It's the best way to keep your focus when markets are volatile...
When markets are all over the place as they have been of late, the seismic shifts can be unnerving to say the least for the private investor. You can watch your shrewdly invested savings halve or double in relatively short order.
Naturally, this can cause euphoria or consternation. The situation is exacerbated by noise. Today, there's more noise than ever before -- and it's easier than ever to access.
Turbulent markets bring the hindsight commentators out in force. The chartists "knew" it was going up / down -- and it's going to go further yet. Learned economists and City traders talk about global concerns due to increasing (or maybe decreasing…) oil and commodity or house prices as reasons to be worried / happy / bullish / bearish by the minute. Meanwhile, you may be hitting "refresh" on your portfolio to find that you're losing or making a fortune every day.
What to do?
What's a private investor to do? Average down on the dips? Run a stop-loss? Sell into strength? Pyramid up? Bury your head in the sand? As the psychobabble advice says: "When you find yourself ruminating, yell 'STOP'!"
The best policy is to listen to company-specific news -- and only that, when markets are in decline. When they're rapidly rising, listen to the news and look at valuations.
Let's suppose you carefully select a company's shares having taken into account all the factors you possibly can. Now let's suppose it then moves sharply in one direction or another…
Moving on up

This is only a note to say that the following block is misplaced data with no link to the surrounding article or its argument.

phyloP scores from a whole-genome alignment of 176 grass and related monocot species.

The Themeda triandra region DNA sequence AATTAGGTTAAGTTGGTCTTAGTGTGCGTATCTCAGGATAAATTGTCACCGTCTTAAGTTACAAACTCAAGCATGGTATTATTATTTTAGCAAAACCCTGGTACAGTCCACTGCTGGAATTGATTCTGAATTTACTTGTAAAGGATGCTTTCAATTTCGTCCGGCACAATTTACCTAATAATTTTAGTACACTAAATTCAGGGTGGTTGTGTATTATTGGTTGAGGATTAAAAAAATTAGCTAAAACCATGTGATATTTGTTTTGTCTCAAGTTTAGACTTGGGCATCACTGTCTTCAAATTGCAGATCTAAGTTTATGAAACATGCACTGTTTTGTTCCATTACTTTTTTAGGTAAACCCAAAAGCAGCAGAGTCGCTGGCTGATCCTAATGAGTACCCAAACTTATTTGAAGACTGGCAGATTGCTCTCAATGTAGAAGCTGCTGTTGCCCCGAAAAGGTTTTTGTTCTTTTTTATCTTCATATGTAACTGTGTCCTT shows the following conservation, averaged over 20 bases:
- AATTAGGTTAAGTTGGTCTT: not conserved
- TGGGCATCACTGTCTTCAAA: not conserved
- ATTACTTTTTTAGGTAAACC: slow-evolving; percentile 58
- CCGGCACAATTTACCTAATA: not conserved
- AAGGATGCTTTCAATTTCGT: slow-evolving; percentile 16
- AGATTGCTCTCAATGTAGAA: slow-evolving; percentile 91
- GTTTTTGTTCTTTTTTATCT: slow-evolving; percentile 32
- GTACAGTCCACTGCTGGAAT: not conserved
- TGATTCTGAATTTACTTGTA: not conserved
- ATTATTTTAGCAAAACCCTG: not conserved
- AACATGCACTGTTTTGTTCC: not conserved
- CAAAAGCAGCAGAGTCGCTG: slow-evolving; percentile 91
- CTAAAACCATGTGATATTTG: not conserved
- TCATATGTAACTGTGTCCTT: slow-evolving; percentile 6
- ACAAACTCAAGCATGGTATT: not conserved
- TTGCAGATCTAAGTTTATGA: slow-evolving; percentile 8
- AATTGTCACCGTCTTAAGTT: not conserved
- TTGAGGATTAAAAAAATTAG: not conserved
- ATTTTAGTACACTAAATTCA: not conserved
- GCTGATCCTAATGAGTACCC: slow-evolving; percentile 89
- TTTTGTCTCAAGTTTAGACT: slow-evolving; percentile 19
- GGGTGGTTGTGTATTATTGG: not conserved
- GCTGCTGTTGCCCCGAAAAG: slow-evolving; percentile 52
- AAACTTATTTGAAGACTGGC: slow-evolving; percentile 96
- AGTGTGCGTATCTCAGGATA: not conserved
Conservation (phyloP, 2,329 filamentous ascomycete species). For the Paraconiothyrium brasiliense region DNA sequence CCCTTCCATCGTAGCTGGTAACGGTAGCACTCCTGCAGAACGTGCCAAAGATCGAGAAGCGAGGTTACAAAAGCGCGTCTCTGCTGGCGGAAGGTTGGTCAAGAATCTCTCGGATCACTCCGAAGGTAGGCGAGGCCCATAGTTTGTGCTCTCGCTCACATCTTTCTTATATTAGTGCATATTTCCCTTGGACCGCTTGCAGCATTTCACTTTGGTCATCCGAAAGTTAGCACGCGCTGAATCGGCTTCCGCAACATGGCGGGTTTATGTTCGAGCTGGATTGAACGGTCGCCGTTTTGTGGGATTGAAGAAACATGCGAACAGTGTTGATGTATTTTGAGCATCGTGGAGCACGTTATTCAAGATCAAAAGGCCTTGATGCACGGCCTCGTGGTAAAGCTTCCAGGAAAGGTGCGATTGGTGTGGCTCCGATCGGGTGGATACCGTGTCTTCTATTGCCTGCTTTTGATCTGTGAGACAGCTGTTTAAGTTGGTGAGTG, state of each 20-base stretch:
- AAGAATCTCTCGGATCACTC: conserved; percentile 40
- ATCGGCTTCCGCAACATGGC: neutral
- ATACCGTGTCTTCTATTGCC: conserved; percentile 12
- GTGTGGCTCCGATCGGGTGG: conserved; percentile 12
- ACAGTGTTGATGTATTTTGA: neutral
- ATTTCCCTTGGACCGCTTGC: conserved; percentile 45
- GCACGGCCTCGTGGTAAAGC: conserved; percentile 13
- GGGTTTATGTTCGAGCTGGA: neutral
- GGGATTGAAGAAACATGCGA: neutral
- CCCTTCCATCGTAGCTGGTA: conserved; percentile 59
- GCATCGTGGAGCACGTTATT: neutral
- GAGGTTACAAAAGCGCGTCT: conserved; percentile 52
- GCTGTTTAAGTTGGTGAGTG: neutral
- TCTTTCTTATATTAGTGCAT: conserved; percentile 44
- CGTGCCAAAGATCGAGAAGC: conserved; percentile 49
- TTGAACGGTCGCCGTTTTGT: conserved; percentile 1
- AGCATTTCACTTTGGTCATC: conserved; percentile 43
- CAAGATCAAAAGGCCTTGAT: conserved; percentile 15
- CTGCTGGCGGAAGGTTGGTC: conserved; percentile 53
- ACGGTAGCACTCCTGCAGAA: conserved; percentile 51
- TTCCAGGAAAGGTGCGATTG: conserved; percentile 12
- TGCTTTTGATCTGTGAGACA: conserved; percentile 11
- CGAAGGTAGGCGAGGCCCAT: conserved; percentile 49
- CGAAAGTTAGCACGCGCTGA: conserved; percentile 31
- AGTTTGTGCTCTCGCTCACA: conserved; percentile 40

If the share moves up quickly -- whether or not this is part of a wider bull market -- it may be time to sell. In other words, even if you simply got lucky by buying your selection just as the bears became bulls then your perception of underlying value may have been vindicated coincidentally by overall sentiment -- but the value still may have been outed.
If the company's shares have moved up on company-specific news and the inherent value you spotted early is now accepted more widely; great. Whether to sell or not in either case will depend on your views of real value
On the other hand, if the opposite happens and the price tanks, this is a very different situation. When markets are seeing the kind of correction we've seen so far in 2010, it can be a scary time.
But unless there is specific news relating to the companies you've selected; why worry? The market's malaise is beyond both your control and your capabilities to predict with any kind of accuracy. But what you can do with a reasonable degree of accuracy is to come up with your perception of value for a company. So concentrate only on that and on specific news relating to the company in question. Then a non-news related fall may well be an opportunity to invest more money if you're feeling confident.
If you liked a share in December at a quid based on your analysis, but the market has now taken it to 80p and nothing has changed but sentiment and market noise, either take courage and buy more as they're even better value -- or relax, be patient and take the long term view.
Of course, you may top up only to see it then go to 70p, but if your initial analysis is sound and it's a general market fall that's causing the decline, either top up again or ignore the market noise and do nothing. It's unlikely you'll hit the absolute bottom in any case.
If, however, there's real news via an official company announcement or from other general news relating to a company's markets etc -- then take that into account in your decision-making. Personally, I've found ignoring general market direction to be a great strength in helping me to remain calm when the inevitable market dives occur -- and to make my biggest gains by buying on weakness.
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